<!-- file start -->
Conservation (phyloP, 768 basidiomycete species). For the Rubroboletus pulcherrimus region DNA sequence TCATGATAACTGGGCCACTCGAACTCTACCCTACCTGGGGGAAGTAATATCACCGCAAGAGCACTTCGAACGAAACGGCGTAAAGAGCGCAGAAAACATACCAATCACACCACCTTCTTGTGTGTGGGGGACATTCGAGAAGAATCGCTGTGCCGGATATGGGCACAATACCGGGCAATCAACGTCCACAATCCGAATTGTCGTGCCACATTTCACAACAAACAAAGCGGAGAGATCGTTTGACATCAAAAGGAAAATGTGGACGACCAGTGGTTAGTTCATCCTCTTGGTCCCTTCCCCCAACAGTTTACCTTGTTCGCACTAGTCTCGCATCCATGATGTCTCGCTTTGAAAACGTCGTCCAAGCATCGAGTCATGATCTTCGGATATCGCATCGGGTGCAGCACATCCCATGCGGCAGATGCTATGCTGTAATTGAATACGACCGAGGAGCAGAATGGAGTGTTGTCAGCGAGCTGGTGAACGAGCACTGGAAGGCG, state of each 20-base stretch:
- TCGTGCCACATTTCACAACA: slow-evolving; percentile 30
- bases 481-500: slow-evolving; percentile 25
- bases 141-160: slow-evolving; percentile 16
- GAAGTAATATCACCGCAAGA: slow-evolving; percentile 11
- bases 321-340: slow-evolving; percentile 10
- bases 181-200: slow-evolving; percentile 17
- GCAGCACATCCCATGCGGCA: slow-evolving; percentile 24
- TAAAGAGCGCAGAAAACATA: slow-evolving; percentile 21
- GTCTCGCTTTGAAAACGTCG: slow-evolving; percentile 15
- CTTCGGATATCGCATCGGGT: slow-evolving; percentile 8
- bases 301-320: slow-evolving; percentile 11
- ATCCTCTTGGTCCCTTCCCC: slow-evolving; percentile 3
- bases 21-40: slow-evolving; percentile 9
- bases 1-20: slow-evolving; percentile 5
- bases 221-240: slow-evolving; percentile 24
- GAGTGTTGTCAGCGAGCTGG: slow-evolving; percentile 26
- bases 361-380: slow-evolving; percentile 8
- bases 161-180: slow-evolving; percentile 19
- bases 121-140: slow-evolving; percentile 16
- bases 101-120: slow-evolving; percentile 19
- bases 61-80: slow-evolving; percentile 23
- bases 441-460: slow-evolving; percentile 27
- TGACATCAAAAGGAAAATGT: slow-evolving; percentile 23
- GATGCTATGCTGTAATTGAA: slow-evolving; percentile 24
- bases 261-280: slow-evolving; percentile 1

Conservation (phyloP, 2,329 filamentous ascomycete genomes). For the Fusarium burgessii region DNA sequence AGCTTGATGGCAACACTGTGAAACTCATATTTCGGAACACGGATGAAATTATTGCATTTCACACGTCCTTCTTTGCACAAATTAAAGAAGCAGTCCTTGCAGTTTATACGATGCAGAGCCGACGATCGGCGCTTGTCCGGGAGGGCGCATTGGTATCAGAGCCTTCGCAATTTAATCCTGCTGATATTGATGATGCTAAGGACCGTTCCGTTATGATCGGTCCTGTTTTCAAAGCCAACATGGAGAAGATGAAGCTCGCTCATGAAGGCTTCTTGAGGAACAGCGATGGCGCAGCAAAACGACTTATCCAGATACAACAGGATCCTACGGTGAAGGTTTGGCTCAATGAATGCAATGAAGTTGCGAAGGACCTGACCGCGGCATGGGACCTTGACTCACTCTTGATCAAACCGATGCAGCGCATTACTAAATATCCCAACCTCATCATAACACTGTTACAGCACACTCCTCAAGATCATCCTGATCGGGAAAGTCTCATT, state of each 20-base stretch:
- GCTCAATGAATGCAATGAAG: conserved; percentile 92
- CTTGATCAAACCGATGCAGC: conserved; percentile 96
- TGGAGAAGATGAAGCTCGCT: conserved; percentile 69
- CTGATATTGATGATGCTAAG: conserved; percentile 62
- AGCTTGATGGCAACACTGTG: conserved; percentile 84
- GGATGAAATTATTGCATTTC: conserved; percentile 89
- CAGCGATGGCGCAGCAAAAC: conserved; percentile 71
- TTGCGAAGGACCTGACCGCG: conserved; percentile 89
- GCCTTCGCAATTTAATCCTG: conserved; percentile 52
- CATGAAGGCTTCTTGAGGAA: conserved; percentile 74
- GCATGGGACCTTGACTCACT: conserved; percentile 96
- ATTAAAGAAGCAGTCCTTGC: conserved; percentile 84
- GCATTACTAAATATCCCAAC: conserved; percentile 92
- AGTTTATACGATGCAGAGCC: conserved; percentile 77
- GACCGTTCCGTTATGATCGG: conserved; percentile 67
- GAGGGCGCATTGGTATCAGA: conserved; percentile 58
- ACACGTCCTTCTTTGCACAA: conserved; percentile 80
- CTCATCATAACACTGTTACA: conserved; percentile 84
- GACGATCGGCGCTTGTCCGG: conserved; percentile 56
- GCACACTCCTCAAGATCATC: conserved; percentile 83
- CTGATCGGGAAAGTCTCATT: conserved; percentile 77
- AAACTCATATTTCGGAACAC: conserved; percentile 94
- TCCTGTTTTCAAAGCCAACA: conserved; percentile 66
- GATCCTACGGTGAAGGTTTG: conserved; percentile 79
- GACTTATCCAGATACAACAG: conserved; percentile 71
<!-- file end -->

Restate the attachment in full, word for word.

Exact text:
Conservation (phyloP, 768 basidiomycete species). For the Rubroboletus pulcherrimus region DNA sequence TCATGATAACTGGGCCACTCGAACTCTACCCTACCTGGGGGAAGTAATATCACCGCAAGAGCACTTCGAACGAAACGGCGTAAAGAGCGCAGAAAACATACCAATCACACCACCTTCTTGTGTGTGGGGGACATTCGAGAAGAATCGCTGTGCCGGATATGGGCACAATACCGGGCAATCAACGTCCACAATCCGAATTGTCGTGCCACATTTCACAACAAACAAAGCGGAGAGATCGTTTGACATCAAAAGGAAAATGTGGACGACCAGTGGTTAGTTCATCCTCTTGGTCCCTTCCCCCAACAGTTTACCTTGTTCGCACTAGTCTCGCATCCATGATGTCTCGCTTTGAAAACGTCGTCCAAGCATCGAGTCATGATCTTCGGATATCGCATCGGGTGCAGCACATCCCATGCGGCAGATGCTATGCTGTAATTGAATACGACCGAGGAGCAGAATGGAGTGTTGTCAGCGAGCTGGTGAACGAGCACTGGAAGGCG, state of each 20-base stretch:
- TCGTGCCACATTTCACAACA: slow-evolving; percentile 30
- bases 481-500: slow-evolving; percentile 25
- bases 141-160: slow-evolving; percentile 16
- GAAGTAATATCACCGCAAGA: slow-evolving; percentile 11
- bases 321-340: slow-evolving; percentile 10
- bases 181-200: slow-evolving; percentile 17
- GCAGCACATCCCATGCGGCA: slow-evolving; percentile 24
- TAAAGAGCGCAGAAAACATA: slow-evolving; percentile 21
- GTCTCGCTTTGAAAACGTCG: slow-evolving; percentile 15
- CTTCGGATATCGCATCGGGT: slow-evolving; percentile 8
- bases 301-320: slow-evolving; percentile 11
- ATCCTCTTGGTCCCTTCCCC: slow-evolving; percentile 3
- bases 21-40: slow-evolving; percentile 9
- bases 1-20: slow-evolving; percentile 5
- bases 221-240: slow-evolving; percentile 24
- GAGTGTTGTCAGCGAGCTGG: slow-evolving; percentile 26
- bases 361-380: slow-evolving; percentile 8
- bases 161-180: slow-evolving; percentile 19
- bases 121-140: slow-evolving; percentile 16
- bases 101-120: slow-evolving; percentile 19
- bases 61-80: slow-evolving; percentile 23
- bases 441-460: slow-evolving; percentile 27
- TGACATCAAAAGGAAAATGT: slow-evolving; percentile 23
- GATGCTATGCTGTAATTGAA: slow-evolving; percentile 24
- bases 261-280: slow-evolving; percentile 1

Conservation (phyloP, 2,329 filamentous ascomycete genomes). For the Fusarium burgessii region DNA sequence AGCTTGATGGCAACACTGTGAAACTCATATTTCGGAACACGGATGAAATTATTGCATTTCACACGTCCTTCTTTGCACAAATTAAAGAAGCAGTCCTTGCAGTTTATACGATGCAGAGCCGACGATCGGCGCTTGTCCGGGAGGGCGCATTGGTATCAGAGCCTTCGCAATTTAATCCTGCTGATATTGATGATGCTAAGGACCGTTCCGTTATGATCGGTCCTGTTTTCAAAGCCAACATGGAGAAGATGAAGCTCGCTCATGAAGGCTTCTTGAGGAACAGCGATGGCGCAGCAAAACGACTTATCCAGATACAACAGGATCCTACGGTGAAGGTTTGGCTCAATGAATGCAATGAAGTTGCGAAGGACCTGACCGCGGCATGGGACCTTGACTCACTCTTGATCAAACCGATGCAGCGCATTACTAAATATCCCAACCTCATCATAACACTGTTACAGCACACTCCTCAAGATCATCCTGATCGGGAAAGTCTCATT, state of each 20-base stretch:
- GCTCAATGAATGCAATGAAG: conserved; percentile 92
- CTTGATCAAACCGATGCAGC: conserved; percentile 96
- TGGAGAAGATGAAGCTCGCT: conserved; percentile 69
- CTGATATTGATGATGCTAAG: conserved; percentile 62
- AGCTTGATGGCAACACTGTG: conserved; percentile 84
- GGATGAAATTATTGCATTTC: conserved; percentile 89
- CAGCGATGGCGCAGCAAAAC: conserved; percentile 71
- TTGCGAAGGACCTGACCGCG: conserved; percentile 89
- GCCTTCGCAATTTAATCCTG: conserved; percentile 52
- CATGAAGGCTTCTTGAGGAA: conserved; percentile 74
- GCATGGGACCTTGACTCACT: conserved; percentile 96
- ATTAAAGAAGCAGTCCTTGC: conserved; percentile 84
- GCATTACTAAATATCCCAAC: conserved; percentile 92
- AGTTTATACGATGCAGAGCC: conserved; percentile 77
- GACCGTTCCGTTATGATCGG: conserved; percentile 67
- GAGGGCGCATTGGTATCAGA: conserved; percentile 58
- ACACGTCCTTCTTTGCACAA: conserved; percentile 80
- CTCATCATAACACTGTTACA: conserved; percentile 84
- GACGATCGGCGCTTGTCCGG: conserved; percentile 56
- GCACACTCCTCAAGATCATC: conserved; percentile 83
- CTGATCGGGAAAGTCTCATT: conserved; percentile 77
- AAACTCATATTTCGGAACAC: conserved; percentile 94
- TCCTGTTTTCAAAGCCAACA: conserved; percentile 66
- GATCCTACGGTGAAGGTTTG: conserved; percentile 79
- GACTTATCCAGATACAACAG: conserved; percentile 71